Keanu Hill knelt on the turf during the national anthem before Tulsa’s football game at Ohio State on Sept. 10, 2016. That’s all we knew then and all we know now, and we should feel awful about that as we consider George Floyd’s death and black America’s despair and rage.
Hill, then a 22-year-old TU cornerback, was trying to tell us something, same as other football players following Colin Kaepernick’s lead by dropping to a knee to protest police brutality against Americans of color and systemic racism that fosters such despicable behavior.
Betty Shelby shot and killed Terence Crutcher in Tulsa six days after Hill took a knee. Six days.
Hill was trying to say something, but we didn’t listen then. I didn’t listen to him. That was my privileged, convenient mistake.
A first step toward correcting that, in the aftermath of what happened to Floyd and what is happening in cities across our country in response, is to listen now.
“That was the only time in my Tulsa career that I was on the field for the national anthem,” Hill says by phone from Los Angeles, where he is pursuing a career as a firefighter. “This was the same year that Kaepernick was doing his silent protest. I didn’t even think about it. It was never a planned notion. It was never ‘I’m about to take a knee during the national anthem.’
“We were doing our team prayer and once everybody was done praying, they stood up. I was continuing to pray and I heard the national anthem start. That’s when I decided. It was very instinctual of me to stay on my knee.”
Why was it instinctual?
“I come from L.A.,” Hill says. “I’ve experienced police brutality. I’ve watched it. I’ve been through it. I’ve been pulled out of cars for no reason on my block. I’ve been surrounded by over 10 cops with over eight cop cars just because I’m sitting outside a car with four of my friends. We were simply sitting there. They got a call saying there were four black males who looked sketchy, so they pulled us out of our car and threw us on the ground. That’s pretty normal where I come from.”
There is more to Hill’s perspective. His mother, who raised him in a single-parent household, is Samoan. His aunt has Caucasian and Hispanic ethnicity.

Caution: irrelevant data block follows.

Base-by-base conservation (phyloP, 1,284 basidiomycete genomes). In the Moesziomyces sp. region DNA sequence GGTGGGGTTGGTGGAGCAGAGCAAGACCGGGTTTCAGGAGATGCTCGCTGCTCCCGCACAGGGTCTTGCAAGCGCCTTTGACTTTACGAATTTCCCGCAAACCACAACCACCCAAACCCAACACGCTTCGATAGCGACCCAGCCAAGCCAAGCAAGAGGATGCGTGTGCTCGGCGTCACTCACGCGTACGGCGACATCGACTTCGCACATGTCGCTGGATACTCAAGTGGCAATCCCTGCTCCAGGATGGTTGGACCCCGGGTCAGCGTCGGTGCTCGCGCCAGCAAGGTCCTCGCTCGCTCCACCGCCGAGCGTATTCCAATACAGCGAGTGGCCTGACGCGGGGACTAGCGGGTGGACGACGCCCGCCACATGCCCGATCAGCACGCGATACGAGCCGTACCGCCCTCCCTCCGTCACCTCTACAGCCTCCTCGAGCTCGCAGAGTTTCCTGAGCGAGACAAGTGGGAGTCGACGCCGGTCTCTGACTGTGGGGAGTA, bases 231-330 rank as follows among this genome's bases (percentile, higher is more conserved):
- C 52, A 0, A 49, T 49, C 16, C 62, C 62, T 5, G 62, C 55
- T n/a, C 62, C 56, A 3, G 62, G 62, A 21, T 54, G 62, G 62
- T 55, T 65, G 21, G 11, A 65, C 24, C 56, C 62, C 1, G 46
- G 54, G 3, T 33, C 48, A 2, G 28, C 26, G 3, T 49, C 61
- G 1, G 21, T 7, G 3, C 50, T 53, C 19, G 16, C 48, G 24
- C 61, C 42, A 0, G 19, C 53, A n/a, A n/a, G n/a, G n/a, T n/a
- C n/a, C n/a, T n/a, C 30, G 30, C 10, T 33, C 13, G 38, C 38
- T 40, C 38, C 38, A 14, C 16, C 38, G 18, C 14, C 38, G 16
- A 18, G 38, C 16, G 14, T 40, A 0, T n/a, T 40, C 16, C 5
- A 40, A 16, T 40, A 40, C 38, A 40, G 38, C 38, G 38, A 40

“So I’ve seen both sides of the spectrum,” Hill says. “I was pretty aware of how white and black people lived. That was a blessing.”
It opened his mind wider to the world, its prejudices included. If his action at Ohio State was instinctual, so was his reaction to the discord it caused.
He says TU staff worried he had painted the program in a controversial light, and that there might be financial repercussions if ticket buyers made good on threats to pull their support as a result of the protest.
He remembers the statement TU issued in response, reading in part: “A university setting is a place of free expression and open discussion of differing perspectives and opinions. However, the actions of one do not speak for an entire group and — in this instance — not for University of Tulsa athletics.”
He says his mom worried he had jeopardized his safety in Tulsa and his future in football by taking a knee.
“I replied initially with, ‘This is my life. This is bigger than me. This is bigger than my future. This is bigger than anything that you’re speaking on right now,’ ” Hill says. “‘Everything that Kaepernick is standing up for, I lived that. I’ve seen all my friends live it. This isn’t something that we can just turn off. I understand your concern, but at the same time this is who I am. I’m passionate about what’s going on. There is definitely some injustices in America. It’s always been that way and in my opinion will always be that way.
“‘If I can use my platform to speak up, that’s definitely what I’m going to do.’”
Hill looks back on his use of his platform with some positive feelings. He remembers a white teammate approaching after the fact and saying something to the effect of “Bro, I wish you would have told me. I would have taken a knee with you.”